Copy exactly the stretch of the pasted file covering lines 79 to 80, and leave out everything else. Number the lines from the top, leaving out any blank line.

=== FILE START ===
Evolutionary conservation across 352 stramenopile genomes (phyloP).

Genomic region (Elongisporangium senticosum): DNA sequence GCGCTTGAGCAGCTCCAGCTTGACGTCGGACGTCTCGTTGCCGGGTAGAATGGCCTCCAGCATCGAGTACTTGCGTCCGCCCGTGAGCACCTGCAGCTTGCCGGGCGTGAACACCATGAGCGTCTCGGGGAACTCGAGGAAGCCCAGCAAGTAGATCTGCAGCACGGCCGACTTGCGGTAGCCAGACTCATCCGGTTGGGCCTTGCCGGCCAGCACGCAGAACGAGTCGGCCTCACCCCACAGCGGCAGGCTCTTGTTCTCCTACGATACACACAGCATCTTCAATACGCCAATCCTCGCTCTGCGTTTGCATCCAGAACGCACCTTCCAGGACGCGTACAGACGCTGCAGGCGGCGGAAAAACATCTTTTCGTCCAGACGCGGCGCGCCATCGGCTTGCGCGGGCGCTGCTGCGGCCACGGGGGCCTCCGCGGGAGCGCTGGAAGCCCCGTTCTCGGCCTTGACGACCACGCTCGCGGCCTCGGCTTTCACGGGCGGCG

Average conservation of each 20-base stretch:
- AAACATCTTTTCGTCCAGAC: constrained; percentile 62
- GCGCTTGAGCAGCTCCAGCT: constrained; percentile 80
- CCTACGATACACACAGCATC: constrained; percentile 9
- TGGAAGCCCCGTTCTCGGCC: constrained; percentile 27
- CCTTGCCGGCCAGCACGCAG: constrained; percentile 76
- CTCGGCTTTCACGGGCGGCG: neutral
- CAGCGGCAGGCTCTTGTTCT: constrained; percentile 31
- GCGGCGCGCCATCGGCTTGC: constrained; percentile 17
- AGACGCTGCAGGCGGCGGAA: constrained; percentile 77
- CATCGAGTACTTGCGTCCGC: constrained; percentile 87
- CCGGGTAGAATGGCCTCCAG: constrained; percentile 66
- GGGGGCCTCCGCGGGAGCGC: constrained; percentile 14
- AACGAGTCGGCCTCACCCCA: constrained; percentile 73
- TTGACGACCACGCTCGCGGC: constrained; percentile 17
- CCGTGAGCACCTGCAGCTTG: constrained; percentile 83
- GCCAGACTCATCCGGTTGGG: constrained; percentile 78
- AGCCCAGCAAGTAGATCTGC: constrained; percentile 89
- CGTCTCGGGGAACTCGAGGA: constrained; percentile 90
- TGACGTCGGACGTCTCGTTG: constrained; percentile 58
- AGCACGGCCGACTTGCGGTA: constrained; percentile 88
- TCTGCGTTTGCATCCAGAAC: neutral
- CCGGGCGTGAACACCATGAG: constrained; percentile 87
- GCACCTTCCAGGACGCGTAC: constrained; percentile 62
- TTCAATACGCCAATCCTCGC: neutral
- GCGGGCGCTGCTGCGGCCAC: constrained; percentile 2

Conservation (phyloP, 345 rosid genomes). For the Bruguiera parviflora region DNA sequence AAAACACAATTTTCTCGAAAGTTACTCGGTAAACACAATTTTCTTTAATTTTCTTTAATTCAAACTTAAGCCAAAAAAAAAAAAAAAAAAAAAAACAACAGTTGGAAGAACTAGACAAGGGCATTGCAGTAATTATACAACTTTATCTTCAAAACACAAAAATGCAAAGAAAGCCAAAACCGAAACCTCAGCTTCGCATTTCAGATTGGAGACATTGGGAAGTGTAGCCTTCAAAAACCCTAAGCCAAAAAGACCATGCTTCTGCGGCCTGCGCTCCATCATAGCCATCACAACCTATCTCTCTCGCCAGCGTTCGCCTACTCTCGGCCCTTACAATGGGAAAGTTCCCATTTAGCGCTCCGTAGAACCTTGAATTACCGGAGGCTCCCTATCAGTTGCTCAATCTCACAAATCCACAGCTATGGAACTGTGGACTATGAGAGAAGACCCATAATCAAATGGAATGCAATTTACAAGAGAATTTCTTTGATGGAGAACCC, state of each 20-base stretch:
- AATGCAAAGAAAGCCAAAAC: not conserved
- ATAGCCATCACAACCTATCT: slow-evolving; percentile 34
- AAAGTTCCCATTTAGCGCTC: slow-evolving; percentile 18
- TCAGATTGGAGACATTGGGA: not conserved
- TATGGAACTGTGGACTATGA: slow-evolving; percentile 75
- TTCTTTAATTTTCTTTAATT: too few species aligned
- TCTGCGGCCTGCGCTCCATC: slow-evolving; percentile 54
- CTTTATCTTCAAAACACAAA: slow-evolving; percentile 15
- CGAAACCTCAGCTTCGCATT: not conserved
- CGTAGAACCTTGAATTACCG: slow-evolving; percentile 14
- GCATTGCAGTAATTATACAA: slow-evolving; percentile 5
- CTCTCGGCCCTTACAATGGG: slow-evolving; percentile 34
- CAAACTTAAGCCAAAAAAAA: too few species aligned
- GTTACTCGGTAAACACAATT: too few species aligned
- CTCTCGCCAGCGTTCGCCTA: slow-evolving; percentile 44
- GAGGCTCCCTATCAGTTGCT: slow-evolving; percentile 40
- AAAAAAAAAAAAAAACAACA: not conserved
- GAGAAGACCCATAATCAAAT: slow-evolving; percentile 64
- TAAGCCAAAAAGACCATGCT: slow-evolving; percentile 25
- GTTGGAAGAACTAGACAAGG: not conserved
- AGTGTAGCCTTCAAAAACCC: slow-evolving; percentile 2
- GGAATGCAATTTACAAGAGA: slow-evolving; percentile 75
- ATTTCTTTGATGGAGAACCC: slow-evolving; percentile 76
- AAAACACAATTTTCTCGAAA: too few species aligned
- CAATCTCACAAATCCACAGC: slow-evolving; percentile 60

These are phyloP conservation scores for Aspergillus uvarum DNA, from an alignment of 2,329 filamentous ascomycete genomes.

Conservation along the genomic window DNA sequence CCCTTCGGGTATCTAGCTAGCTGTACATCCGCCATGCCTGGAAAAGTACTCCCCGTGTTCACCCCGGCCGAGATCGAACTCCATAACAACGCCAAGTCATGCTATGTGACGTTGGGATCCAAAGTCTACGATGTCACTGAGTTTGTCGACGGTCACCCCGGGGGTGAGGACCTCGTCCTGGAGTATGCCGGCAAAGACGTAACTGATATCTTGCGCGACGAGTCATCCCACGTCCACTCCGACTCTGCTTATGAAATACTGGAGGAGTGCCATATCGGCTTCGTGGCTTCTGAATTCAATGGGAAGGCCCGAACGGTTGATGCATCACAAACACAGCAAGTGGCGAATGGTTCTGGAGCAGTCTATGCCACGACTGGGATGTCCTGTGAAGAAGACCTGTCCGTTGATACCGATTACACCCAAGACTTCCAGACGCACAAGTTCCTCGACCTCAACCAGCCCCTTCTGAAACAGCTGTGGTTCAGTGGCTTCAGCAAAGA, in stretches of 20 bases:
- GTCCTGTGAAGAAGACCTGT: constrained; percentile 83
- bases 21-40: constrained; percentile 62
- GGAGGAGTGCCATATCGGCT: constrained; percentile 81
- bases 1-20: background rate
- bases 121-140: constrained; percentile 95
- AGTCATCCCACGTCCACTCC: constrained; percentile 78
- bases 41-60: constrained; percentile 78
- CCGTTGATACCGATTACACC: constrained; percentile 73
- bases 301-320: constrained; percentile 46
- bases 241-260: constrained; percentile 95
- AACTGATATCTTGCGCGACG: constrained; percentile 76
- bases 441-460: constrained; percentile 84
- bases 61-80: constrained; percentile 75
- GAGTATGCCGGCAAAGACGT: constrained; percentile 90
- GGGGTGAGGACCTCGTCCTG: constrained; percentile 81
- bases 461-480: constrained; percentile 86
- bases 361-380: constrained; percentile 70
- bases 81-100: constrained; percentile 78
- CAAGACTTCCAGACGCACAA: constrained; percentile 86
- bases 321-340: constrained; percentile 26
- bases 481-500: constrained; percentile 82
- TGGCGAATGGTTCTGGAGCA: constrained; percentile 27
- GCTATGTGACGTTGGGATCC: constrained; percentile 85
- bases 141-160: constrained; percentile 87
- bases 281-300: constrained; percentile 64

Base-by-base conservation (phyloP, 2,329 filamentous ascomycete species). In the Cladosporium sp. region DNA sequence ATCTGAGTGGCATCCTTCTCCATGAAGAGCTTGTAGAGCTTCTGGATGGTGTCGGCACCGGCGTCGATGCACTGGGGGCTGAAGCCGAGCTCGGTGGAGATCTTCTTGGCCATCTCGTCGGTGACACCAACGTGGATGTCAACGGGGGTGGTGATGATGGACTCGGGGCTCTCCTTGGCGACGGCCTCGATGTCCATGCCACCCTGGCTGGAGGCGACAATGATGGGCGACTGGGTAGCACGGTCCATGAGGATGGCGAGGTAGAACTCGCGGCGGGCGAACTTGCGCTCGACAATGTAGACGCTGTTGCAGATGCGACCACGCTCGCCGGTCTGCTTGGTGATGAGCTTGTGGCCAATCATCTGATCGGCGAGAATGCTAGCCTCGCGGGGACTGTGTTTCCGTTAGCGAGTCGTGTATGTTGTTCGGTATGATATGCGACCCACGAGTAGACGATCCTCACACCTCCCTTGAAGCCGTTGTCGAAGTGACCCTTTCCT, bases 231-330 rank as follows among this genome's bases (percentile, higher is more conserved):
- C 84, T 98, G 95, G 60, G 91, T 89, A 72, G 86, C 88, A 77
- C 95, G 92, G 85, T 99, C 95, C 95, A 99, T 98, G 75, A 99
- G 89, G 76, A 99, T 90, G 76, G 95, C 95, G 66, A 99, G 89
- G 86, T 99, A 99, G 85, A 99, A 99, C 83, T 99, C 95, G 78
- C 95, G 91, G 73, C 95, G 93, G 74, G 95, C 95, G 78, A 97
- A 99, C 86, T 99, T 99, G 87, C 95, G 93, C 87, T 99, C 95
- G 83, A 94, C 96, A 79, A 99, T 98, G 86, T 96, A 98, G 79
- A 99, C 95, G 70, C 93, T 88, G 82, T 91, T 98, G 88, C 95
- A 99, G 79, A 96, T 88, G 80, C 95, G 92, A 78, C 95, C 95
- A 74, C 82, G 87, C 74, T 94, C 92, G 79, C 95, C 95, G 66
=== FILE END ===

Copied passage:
- GCTATGTGACGTTGGGATCC: constrained; percentile 85
- bases 141-160: constrained; percentile 87